Julia Jones Matthews headshot
PROVIDED BY THE Matthews family

Who Is
Julia Jones Matthews?

Over a lifetime of “anonymous” philanthropy, she rendered a tour de force for her hometown, quietly, exquisitely, selflessly. Her gracious spirit and her generous heart worked powerful and positive changes among legions throughout the Abilene community and beyond.

he footprint of Julia Jones Matthews’ legendary philanthropy extends deep and wide across the environment and culture of Abilene, Texas. Portending this moment we celebrate, Matthews long recognized the importance of health care. Over many years, she has magnanimously shared her considerable resources to address health needs in the Abilene community by supporting local health care institutions including Hendrick Health, West Texas Rehabilitation Center, TTUHSC and many others.

Born in December 1918, much of Matthews’ early life was spent in her childhood home on Abilene’s Alta Vista Hill, enjoying the company of her many childhood friends. During her youth, she developed a life-long appreciation of film and spent many afternoons watching the latest release in downtown Abilene’s Paramount Theatre. The pursuit of education led her to the East Coast in 1933. She attended the Maderia boarding school in Virginia where she excelled both academically and athletically. After earning a bachelor’s degree in economics from Massachusetts’ Smith College in 1942, she returned home to Abilene, marrying Albany rancher John Matthews later that year. They had five children, Joe, Jill, Watt, Matt and Kade.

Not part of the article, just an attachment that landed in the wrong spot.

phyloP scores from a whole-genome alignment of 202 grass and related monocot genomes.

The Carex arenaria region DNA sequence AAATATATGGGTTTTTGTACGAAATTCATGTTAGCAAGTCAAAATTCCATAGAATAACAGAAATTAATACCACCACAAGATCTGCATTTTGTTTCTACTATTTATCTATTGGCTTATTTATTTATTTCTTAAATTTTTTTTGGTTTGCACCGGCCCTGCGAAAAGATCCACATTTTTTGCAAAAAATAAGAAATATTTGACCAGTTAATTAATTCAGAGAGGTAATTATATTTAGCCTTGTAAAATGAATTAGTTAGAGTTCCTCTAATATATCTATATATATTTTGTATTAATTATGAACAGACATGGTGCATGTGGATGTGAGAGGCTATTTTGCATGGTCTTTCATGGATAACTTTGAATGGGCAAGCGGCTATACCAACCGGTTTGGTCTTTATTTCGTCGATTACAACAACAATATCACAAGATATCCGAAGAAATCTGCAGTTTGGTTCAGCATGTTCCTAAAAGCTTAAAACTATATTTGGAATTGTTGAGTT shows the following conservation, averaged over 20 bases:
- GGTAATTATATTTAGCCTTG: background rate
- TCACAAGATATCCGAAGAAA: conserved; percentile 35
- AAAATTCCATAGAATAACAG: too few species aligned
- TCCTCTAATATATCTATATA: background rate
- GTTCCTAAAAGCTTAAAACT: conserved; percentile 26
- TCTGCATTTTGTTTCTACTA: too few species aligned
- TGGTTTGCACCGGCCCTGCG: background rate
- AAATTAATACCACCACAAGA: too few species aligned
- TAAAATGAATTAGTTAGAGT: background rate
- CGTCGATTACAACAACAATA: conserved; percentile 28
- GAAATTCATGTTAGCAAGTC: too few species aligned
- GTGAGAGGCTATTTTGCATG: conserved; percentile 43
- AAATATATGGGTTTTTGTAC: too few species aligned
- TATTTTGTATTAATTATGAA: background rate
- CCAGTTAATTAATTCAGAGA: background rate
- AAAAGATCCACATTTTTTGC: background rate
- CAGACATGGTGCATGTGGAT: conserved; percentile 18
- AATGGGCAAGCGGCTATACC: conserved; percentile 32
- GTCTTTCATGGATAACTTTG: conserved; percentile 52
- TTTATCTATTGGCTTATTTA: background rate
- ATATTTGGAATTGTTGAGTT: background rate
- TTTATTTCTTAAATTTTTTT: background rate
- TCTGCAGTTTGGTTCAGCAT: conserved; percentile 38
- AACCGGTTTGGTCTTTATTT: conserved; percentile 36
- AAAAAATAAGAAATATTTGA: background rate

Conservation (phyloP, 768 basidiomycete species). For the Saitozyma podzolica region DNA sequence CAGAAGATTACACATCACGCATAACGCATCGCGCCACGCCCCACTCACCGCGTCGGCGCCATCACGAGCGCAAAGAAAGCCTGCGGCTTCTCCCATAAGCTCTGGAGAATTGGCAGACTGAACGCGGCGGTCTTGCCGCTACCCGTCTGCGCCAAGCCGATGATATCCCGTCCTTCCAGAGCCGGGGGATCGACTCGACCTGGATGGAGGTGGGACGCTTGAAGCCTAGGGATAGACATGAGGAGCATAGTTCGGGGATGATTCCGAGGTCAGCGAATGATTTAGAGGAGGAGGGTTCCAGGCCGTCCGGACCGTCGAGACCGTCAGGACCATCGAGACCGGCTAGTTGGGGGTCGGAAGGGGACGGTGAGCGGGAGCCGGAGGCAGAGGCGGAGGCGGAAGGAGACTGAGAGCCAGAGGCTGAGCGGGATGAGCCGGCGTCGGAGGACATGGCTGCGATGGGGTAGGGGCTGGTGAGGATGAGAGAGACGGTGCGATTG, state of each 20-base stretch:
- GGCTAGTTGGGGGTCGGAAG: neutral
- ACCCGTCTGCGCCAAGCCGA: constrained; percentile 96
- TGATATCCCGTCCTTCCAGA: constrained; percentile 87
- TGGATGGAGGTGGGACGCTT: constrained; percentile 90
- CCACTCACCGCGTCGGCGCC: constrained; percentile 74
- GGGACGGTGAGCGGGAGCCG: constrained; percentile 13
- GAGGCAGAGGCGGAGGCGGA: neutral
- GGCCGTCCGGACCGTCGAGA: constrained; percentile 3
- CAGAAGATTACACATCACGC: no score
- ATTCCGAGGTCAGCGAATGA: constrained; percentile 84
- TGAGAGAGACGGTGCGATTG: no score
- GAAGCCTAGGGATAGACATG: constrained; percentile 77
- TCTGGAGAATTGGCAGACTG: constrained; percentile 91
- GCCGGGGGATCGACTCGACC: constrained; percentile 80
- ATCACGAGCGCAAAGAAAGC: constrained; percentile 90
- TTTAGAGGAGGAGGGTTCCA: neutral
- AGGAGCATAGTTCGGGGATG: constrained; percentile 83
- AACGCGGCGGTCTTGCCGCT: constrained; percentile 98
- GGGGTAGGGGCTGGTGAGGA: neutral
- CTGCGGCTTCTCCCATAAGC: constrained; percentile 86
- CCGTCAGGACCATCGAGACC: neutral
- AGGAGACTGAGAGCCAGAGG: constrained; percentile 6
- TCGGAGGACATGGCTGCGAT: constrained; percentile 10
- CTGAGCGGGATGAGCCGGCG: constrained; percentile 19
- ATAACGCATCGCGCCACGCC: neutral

Dutiful service to others is a theme in the extended family. Matthews’ grandfather, K.K. Legett, helped establish not one but two Abilene institutions of higher learning, Simmons and McMurry Colleges. They are known today as Hardin-Simmons University and McMurry University. Her mother, Ruth Legett Jones, was known as “the quiet philanthropist,” preferring to make charitable contributions under the veil of anonymity. Through her work with the Dodge Jones Foundation, which she established in 1954 with her mother and her sister, Edith Jones O’Donnell, Matthews employed her family’s resources to improve the lives of others.